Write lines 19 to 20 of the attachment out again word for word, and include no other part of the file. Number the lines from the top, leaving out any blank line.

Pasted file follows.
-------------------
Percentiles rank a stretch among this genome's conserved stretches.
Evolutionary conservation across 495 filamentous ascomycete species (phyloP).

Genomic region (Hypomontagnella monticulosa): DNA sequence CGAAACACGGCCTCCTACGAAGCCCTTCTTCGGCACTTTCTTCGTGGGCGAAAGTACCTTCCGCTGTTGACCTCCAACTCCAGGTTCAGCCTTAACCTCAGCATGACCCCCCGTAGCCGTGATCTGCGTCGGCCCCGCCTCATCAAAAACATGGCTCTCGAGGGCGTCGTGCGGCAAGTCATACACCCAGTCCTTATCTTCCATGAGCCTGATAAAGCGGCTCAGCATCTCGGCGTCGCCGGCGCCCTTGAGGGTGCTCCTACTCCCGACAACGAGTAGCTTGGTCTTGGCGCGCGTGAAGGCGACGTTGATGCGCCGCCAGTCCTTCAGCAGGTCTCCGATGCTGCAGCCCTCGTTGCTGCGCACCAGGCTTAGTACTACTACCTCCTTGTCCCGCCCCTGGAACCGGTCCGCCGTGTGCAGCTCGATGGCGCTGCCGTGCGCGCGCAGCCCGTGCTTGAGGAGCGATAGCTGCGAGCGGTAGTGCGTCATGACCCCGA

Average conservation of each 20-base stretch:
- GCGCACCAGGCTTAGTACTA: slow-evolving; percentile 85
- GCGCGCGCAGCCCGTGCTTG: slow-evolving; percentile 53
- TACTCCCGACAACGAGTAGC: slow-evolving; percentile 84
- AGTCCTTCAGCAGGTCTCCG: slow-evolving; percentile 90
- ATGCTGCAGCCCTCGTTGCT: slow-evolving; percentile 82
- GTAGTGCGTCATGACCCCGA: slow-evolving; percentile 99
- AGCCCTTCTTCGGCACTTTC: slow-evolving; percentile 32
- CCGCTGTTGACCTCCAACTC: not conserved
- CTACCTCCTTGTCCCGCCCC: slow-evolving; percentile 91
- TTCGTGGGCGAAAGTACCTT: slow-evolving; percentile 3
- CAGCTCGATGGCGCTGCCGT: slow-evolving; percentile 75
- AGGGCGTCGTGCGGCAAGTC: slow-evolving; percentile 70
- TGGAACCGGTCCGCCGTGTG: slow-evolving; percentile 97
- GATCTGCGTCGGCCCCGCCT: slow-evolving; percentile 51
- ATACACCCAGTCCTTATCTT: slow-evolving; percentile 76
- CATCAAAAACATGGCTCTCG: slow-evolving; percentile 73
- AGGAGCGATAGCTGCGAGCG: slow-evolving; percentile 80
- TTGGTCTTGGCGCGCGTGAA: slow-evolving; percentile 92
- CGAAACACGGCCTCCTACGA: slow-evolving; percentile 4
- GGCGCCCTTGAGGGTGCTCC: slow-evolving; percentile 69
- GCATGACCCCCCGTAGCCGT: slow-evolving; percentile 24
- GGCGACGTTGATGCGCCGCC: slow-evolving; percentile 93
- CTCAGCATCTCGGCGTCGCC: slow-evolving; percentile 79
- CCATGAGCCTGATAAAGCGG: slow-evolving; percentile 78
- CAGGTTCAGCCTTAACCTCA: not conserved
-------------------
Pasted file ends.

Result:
- ATACACCCAGTCCTTATCTT: slow-evolving; percentile 76
- CATCAAAAACATGGCTCTCG: slow-evolving; percentile 73